A promising treatment for a severe form of childhood epilepsy
In Australia, an estimated 1 in 150 people live with epilepsy, a complex neurological disorder that can cause seizures and developmental delays. Severe childhood epilepsy affects approximately one in 590 children under 16 years of age and can cause severe and frequent seizures.
The particularly devastating form of the disease that interests Dr Li is Developmental Epileptic Encephalopathy (DEE), which often lowers the child’s life expectancy and causes severe intellectual and physical disability.
Dr Li began research with Professor Steve Petrou during her honour’s year at The Florey.
Thirteen years later, a promising treatment resulting from Dr Li’s research has just begun human clinical trials in the United States.
“I find the brain fascinating in its complexity. There is still so much we don’t know about how it works. But we don’t just study the brain, we study the impact of neurological conditions on people – and I’m so grateful for all of the patients and families affected by severe childhood epilepsies for their support of our work.”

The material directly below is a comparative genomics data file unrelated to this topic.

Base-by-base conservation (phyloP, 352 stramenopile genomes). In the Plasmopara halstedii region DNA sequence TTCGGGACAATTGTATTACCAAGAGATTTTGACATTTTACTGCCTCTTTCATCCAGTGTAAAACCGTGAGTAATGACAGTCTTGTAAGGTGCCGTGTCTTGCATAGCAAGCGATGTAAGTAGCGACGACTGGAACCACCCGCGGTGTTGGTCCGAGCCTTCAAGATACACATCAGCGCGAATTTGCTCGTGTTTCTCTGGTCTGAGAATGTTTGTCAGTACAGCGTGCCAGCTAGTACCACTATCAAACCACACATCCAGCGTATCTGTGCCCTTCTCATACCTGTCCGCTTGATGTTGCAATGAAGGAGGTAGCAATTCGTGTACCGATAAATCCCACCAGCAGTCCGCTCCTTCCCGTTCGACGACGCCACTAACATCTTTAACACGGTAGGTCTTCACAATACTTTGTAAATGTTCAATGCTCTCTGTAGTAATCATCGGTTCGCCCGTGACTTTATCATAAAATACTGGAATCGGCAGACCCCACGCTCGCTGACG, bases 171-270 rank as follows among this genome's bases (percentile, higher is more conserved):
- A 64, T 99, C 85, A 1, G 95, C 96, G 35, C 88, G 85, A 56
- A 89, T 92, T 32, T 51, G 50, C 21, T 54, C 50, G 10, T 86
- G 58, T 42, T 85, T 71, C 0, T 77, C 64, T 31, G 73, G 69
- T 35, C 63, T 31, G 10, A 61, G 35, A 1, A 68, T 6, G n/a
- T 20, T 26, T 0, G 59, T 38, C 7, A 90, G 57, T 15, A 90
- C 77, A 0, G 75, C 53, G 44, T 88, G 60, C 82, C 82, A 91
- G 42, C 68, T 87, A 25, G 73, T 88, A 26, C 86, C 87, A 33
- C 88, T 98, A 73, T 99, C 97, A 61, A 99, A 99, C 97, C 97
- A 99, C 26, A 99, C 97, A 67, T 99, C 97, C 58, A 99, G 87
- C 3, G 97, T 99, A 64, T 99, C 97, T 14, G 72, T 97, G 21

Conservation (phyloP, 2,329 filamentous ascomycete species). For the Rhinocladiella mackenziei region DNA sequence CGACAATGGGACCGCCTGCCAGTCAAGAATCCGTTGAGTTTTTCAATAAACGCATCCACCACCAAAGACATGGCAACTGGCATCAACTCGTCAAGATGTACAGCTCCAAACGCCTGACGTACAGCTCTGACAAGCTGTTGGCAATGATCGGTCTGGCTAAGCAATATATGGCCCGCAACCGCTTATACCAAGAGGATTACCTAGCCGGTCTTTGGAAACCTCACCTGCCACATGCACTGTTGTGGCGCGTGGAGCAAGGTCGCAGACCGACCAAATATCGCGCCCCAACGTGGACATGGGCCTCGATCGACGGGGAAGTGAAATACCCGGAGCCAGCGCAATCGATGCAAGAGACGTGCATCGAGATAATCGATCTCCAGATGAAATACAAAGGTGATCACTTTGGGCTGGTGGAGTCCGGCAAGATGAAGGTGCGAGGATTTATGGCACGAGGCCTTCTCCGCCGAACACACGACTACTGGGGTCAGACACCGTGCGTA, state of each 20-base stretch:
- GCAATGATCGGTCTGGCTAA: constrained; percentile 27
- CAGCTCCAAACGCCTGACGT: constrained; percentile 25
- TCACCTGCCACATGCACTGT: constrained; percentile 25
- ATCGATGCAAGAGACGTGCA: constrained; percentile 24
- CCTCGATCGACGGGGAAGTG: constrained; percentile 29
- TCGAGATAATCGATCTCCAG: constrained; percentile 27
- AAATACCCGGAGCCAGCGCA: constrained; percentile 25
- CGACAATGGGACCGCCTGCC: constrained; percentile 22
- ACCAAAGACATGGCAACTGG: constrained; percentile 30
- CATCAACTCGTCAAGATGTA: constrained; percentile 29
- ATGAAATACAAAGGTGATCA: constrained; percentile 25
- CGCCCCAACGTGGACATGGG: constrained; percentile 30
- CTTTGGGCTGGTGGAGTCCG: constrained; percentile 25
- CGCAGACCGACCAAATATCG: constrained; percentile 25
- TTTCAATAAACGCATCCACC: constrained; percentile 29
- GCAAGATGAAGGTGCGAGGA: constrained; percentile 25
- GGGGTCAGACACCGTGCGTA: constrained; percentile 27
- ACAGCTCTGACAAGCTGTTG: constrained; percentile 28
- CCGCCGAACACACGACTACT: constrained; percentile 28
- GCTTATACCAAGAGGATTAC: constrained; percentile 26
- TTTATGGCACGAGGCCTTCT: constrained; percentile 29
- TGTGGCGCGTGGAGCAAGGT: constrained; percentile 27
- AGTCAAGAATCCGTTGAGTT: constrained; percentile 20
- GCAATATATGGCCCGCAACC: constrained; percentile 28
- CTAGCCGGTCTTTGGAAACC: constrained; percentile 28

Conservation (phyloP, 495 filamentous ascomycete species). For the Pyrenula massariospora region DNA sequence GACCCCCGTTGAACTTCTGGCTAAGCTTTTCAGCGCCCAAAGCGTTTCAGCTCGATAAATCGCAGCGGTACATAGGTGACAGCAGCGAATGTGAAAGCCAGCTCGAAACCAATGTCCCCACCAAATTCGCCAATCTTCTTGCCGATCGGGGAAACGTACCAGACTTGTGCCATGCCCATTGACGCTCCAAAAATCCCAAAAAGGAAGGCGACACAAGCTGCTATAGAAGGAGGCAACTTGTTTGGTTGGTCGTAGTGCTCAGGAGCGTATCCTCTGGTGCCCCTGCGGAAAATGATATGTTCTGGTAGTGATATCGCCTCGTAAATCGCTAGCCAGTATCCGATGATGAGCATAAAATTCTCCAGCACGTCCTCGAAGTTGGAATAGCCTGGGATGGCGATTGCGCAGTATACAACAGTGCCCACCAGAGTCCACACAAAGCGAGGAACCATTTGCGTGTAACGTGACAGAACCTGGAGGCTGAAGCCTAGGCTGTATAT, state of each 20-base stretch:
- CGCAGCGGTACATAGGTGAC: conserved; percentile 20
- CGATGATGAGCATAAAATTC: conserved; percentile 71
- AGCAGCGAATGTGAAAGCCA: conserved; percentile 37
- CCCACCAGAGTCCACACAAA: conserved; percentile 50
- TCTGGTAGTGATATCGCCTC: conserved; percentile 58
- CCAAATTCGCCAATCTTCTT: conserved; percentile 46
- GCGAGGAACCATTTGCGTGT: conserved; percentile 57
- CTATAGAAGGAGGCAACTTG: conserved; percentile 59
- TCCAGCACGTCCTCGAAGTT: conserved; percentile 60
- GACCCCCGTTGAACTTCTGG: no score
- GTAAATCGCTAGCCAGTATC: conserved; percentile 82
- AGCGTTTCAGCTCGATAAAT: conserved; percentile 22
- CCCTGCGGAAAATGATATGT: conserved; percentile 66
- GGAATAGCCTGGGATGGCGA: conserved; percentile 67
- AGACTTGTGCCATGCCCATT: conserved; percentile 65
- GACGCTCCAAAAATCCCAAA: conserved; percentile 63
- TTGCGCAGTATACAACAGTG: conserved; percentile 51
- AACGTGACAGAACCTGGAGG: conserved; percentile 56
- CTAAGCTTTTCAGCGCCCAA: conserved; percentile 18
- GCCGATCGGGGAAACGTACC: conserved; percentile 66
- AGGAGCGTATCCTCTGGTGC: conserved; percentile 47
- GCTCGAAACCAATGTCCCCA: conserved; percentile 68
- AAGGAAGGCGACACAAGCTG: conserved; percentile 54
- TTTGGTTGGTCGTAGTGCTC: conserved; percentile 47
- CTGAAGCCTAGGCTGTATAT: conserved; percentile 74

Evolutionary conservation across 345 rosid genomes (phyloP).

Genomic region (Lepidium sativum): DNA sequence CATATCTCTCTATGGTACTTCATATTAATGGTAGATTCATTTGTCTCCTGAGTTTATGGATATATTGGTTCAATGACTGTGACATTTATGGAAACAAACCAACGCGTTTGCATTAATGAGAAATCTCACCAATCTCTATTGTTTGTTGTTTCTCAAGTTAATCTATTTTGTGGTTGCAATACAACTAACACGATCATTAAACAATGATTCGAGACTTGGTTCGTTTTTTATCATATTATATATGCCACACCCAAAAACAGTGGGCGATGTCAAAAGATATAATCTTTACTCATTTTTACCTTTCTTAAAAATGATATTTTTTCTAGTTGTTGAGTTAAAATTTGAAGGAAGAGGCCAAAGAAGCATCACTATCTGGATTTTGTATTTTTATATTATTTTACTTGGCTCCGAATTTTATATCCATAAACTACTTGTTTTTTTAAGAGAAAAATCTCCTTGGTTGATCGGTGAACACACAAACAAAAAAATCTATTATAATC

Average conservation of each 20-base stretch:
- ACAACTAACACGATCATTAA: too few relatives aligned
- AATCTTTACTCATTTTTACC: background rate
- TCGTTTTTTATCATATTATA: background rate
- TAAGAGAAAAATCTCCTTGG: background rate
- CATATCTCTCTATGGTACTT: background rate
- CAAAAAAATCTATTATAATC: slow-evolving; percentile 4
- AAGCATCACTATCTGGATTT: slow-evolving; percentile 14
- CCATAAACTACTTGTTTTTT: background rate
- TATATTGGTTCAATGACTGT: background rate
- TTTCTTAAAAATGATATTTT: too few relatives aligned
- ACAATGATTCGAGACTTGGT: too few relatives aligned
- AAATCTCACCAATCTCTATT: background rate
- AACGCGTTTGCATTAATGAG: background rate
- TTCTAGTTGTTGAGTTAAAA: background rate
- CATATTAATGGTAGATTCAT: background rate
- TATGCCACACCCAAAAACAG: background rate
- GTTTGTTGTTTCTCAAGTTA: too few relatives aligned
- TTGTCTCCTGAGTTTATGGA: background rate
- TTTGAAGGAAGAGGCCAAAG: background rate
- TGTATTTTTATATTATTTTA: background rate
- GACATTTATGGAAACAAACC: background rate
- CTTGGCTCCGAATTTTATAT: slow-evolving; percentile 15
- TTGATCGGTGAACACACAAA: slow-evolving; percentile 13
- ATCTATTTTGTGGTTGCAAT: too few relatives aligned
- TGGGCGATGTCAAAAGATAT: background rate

Dr Li, a senior research officer in the Ion Channels and Human Diseases group at The Florey, is investigating a potential treatment for children with DEE caused by mutations to a gene called SCN2A.
The SCN2A gene contains instructions for a key receptor in the brain. Receptors are a part of the body’s molecular machinery that enable cells to communicate with one another. Mutations in SCN2A are strongly associated with several neurological disorders, including autism spectrum disorder, schizophrenia and severe childhood epilepsy.
Dr Li says a group of mutations in SCN2A can result in hyperactivity of the receptor, so the person’s brain cells fire more rapidly and more synchronously, leading to severe epilepsy in infants as young as just a few days old.
Working with mouse models, Dr Li examined a promising treatment called antisense oligonucleotides (ASO), which are DNA-like molecules. Together with other Florey scientists, clinical and commercial collaborators, her work identified a way for ASO to specifically bind to SCN2A and reduce SCN2A activity in cells, thus removing the key driver of the disease.
Pre-clinical studies of this treatment conducted in mouse models showed promising disease reversing effects, and a safe, therapeutic dose range was determined. After obtaining FDA approval, the ASO treatment has now moved onto the clinical trial, looking into the safety and effectiveness in patients with early-seizure onset SCN2A epilepsy.
“We still have a lot of work to do advance this molecule down the clinical pipeline. I’m excited to that we’re making progress towards treating and providing hope for people affected by this devastating condition,” Dr Li said.